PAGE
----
My own variation which is very much developmental is based on the images found here at wikipedia the tips of my fingers are bent very much inwards with the ball secured resting on the actual knuckles in the side shot here. When I get a chance I'll shoot some images of my knuckle ball and upload them. But with regards a description of my version the main thing I find is that it's a faster ball with a flatter trajectory. The interesting aspect for me is the claim that when bowled with the smooth side of the ball facing the bat and the seam at the edges there's the potential for the ball to drift - but not in one single direction but in two directions so that the ball across 22 yards may wobble significantly from one side to the other. This is so extreme in baseball that the Knuckle Ball poses difficulties for the catcher who wears those enormous big catching mits!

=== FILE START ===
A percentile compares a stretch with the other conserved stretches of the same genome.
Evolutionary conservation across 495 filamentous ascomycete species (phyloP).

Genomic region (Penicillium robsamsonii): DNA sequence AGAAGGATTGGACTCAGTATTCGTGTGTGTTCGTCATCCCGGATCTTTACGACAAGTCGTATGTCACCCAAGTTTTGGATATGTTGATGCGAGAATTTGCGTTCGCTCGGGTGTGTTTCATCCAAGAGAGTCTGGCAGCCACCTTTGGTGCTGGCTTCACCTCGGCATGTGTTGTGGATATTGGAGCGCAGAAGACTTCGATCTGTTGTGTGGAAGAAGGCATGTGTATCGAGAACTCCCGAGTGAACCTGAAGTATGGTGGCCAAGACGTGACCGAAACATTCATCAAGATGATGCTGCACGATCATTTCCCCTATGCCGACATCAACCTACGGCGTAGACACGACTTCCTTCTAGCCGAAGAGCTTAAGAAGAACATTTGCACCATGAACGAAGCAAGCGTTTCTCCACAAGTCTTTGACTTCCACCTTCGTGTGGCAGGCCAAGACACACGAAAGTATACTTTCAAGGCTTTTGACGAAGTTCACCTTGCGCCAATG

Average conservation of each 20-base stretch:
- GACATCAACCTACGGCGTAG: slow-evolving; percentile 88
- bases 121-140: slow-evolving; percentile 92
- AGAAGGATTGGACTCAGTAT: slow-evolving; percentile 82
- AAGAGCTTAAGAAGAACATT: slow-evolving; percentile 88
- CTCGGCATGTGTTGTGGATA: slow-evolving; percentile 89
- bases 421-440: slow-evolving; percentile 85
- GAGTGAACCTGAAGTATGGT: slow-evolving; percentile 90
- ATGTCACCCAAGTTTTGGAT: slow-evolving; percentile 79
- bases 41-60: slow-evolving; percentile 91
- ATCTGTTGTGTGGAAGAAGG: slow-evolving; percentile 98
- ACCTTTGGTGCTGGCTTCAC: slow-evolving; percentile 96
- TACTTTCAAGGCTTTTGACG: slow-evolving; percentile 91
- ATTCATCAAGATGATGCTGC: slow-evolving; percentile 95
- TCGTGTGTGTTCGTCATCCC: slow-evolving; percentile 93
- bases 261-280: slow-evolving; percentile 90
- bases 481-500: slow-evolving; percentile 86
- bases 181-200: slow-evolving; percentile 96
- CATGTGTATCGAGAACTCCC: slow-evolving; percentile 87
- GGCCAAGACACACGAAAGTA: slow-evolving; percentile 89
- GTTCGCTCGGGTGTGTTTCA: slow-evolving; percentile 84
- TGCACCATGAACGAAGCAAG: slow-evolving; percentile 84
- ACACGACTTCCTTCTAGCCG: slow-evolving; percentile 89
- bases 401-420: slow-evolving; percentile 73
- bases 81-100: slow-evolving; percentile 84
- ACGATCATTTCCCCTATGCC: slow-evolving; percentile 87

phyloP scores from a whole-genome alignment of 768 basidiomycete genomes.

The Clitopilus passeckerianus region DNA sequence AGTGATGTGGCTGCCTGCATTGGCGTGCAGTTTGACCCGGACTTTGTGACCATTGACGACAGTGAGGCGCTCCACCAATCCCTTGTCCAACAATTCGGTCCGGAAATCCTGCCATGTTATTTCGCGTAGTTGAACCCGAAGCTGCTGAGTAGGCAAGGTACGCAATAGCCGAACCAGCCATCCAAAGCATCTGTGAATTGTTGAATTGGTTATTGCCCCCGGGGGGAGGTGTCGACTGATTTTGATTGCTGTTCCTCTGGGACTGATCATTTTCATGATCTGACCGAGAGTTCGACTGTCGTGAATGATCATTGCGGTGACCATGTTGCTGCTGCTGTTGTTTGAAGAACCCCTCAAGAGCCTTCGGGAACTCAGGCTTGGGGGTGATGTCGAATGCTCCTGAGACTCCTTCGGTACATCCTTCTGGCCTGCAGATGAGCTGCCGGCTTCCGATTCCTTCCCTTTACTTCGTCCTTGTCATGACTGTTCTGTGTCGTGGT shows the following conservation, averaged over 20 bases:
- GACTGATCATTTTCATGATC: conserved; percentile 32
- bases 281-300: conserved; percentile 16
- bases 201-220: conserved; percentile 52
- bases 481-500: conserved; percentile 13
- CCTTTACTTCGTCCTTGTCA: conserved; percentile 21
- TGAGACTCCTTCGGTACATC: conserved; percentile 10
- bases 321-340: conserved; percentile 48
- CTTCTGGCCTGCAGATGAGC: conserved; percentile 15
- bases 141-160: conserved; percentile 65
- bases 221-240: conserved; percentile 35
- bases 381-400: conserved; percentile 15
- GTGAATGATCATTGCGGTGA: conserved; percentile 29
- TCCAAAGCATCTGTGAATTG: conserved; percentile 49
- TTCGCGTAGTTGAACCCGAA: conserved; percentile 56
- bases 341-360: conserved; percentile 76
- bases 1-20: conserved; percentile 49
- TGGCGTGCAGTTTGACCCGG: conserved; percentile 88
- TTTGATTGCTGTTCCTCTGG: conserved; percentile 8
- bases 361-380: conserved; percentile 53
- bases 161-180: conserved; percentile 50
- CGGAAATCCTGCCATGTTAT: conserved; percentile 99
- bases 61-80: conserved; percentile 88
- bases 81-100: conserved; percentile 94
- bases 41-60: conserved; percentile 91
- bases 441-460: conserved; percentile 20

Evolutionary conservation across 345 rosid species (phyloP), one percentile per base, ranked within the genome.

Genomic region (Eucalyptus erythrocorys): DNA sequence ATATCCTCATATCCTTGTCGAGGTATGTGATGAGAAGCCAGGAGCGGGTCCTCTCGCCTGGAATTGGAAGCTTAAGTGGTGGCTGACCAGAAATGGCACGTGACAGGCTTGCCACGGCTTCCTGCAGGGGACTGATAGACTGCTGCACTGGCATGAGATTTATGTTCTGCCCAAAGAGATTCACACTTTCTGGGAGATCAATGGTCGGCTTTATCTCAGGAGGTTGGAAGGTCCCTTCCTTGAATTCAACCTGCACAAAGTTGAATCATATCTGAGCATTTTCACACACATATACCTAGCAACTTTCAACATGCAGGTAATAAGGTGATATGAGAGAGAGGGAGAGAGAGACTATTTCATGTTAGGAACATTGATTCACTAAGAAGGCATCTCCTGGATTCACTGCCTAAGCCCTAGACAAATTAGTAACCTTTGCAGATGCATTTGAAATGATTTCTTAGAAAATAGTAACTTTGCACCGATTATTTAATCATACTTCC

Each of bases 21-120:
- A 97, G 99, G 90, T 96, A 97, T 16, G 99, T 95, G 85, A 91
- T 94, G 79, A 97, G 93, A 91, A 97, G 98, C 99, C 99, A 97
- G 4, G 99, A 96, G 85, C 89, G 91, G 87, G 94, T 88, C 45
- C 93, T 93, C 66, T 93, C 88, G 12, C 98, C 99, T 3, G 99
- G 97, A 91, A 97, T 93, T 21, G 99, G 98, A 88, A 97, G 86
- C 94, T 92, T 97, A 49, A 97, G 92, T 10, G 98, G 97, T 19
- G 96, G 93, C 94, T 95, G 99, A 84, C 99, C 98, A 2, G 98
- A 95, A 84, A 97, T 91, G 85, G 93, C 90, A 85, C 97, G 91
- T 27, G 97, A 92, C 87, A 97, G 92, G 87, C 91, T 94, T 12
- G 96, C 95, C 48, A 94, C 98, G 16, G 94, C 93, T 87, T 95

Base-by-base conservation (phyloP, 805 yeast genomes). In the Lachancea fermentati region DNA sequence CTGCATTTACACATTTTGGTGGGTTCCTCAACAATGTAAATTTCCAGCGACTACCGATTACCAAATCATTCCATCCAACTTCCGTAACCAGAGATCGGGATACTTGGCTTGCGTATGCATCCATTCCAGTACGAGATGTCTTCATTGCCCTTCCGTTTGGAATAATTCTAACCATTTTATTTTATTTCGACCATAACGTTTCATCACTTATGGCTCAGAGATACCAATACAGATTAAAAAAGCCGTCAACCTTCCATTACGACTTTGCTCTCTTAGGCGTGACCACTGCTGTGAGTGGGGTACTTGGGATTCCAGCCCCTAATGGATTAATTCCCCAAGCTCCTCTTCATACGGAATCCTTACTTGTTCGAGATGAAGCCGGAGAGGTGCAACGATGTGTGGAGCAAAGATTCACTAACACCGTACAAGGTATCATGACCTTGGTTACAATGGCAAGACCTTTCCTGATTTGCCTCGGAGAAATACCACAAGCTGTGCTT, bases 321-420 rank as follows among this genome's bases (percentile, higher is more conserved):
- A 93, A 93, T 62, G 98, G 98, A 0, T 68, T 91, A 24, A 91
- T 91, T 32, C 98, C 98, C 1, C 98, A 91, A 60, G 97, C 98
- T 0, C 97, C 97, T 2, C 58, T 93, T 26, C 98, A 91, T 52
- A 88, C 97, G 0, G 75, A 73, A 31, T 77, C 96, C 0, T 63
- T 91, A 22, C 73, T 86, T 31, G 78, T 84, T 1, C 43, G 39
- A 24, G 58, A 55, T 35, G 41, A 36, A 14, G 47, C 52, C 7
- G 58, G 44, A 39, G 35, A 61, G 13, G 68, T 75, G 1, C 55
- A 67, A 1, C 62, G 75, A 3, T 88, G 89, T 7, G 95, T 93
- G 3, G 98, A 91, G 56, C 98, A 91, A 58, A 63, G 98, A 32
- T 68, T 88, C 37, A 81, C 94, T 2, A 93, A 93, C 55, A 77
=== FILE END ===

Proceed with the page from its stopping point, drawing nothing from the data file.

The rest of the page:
I'm probably going to include some of the Finger Spin techniques in this section including the Iverson Gleeson technique which has found popularity recently via Sri Lanka's Ajantha Mendis who seems to have renamed it the Carrom Ball.